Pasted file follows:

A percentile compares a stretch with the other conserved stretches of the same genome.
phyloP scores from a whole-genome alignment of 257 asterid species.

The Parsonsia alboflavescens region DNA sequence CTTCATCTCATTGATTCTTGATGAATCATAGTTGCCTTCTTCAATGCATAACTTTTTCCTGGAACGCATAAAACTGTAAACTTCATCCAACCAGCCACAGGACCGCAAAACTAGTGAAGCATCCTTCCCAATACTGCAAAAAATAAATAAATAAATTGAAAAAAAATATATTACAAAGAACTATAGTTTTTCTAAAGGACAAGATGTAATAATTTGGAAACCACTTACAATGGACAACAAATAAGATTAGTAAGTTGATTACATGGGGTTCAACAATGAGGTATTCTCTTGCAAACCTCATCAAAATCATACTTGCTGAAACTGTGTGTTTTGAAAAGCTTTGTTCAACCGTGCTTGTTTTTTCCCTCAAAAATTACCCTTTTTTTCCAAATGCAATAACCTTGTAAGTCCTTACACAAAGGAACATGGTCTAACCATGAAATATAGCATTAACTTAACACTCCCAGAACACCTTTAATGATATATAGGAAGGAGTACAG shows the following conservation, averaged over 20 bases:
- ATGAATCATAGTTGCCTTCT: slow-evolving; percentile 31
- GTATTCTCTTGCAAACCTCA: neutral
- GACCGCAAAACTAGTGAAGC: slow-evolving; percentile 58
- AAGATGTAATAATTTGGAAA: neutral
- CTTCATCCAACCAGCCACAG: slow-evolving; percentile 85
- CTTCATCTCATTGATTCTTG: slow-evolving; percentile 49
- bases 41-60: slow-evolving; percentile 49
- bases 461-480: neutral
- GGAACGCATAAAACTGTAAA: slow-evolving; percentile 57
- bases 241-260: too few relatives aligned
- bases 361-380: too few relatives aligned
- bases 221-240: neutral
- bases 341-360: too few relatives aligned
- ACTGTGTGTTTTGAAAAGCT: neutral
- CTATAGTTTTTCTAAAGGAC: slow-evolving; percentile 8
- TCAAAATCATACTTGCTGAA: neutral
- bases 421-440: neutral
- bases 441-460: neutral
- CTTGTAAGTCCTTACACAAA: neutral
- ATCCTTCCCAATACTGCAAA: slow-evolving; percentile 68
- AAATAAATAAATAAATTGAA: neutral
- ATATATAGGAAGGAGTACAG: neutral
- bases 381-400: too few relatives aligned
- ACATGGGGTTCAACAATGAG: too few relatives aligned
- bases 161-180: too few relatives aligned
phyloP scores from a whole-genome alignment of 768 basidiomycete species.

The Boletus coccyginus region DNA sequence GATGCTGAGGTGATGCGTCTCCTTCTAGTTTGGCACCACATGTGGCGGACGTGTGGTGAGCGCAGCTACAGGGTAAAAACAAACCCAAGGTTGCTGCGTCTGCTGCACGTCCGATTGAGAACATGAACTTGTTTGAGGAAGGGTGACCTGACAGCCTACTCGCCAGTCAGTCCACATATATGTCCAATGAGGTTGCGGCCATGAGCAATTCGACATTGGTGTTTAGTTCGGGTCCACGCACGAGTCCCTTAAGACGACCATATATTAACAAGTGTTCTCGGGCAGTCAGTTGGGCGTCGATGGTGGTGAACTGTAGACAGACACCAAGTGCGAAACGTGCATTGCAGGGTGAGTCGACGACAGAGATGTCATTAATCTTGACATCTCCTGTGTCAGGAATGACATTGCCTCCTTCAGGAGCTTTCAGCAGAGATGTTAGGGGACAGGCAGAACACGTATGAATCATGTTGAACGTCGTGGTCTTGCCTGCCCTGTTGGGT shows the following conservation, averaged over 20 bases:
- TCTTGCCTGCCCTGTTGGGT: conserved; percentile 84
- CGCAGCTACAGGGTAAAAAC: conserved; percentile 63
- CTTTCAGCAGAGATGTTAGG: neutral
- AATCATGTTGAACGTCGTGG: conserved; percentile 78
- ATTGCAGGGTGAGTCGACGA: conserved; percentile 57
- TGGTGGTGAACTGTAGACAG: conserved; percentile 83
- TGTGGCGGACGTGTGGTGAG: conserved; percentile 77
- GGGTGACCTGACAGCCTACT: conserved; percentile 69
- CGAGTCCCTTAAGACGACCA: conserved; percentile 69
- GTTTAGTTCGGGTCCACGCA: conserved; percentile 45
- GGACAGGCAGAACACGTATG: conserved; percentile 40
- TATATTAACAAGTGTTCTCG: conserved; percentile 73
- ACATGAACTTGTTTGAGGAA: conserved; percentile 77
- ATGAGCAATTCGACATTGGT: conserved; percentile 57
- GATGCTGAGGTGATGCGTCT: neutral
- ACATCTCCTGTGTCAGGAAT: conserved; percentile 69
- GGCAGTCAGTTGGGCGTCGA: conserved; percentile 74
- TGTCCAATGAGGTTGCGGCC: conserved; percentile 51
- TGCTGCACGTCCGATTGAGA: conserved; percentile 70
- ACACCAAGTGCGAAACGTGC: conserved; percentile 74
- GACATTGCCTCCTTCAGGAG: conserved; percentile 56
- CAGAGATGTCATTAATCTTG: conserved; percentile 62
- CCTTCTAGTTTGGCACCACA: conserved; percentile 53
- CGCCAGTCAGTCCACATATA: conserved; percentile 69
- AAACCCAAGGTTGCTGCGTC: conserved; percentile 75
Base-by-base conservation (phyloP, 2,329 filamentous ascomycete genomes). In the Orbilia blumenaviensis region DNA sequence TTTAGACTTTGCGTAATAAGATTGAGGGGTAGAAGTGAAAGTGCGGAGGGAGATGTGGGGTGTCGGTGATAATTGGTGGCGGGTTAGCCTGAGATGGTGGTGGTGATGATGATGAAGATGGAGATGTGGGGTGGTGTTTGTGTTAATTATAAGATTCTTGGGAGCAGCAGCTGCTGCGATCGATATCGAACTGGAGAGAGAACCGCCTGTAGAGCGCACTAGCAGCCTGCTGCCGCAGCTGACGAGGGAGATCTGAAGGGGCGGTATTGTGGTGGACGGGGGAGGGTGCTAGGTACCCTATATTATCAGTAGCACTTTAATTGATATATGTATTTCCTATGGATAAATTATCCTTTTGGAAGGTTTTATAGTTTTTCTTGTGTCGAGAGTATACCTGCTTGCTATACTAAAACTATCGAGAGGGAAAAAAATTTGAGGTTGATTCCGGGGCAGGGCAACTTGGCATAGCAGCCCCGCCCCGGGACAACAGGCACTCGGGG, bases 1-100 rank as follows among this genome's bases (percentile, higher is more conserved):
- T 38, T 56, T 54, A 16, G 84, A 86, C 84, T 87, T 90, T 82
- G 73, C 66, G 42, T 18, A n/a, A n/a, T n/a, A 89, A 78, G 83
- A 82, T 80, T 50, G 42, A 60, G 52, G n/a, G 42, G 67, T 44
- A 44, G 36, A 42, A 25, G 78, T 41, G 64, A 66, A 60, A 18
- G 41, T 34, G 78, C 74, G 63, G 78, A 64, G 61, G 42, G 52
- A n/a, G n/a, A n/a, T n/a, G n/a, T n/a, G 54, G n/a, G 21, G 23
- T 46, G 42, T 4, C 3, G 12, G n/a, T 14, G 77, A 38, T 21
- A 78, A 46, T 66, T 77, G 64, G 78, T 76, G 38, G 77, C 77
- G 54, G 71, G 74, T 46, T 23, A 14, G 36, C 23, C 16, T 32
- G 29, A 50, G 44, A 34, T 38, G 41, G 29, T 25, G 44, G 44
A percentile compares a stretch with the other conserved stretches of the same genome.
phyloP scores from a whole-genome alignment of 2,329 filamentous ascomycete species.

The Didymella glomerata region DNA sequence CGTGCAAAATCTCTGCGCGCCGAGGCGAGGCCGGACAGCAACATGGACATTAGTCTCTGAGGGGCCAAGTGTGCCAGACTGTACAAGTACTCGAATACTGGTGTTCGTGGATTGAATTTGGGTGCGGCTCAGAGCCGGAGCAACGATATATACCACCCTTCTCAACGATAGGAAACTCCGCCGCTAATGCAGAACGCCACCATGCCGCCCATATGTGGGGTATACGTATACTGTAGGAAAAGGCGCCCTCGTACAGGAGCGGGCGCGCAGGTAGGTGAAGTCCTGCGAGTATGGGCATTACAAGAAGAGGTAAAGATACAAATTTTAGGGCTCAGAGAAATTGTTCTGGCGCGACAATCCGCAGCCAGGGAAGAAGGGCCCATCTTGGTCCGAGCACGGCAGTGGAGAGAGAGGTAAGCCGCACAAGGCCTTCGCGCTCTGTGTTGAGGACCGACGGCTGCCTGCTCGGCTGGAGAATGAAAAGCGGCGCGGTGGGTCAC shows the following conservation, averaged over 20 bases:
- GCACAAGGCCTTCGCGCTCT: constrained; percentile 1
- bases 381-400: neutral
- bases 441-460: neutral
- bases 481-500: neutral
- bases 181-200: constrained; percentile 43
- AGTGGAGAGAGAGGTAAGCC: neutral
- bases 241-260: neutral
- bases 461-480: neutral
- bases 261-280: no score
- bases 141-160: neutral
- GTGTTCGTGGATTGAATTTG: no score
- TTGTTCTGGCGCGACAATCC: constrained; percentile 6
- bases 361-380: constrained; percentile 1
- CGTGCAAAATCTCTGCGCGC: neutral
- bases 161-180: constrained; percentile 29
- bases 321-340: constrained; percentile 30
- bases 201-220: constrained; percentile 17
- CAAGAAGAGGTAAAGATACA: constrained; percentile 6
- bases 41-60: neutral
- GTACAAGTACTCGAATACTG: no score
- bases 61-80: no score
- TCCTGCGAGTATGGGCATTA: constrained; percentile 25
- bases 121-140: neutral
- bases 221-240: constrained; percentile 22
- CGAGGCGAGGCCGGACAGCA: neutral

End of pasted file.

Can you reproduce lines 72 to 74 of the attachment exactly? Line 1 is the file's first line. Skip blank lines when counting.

- bases 441-460: neutral
- bases 481-500: neutral
- bases 181-200: constrained; percentile 43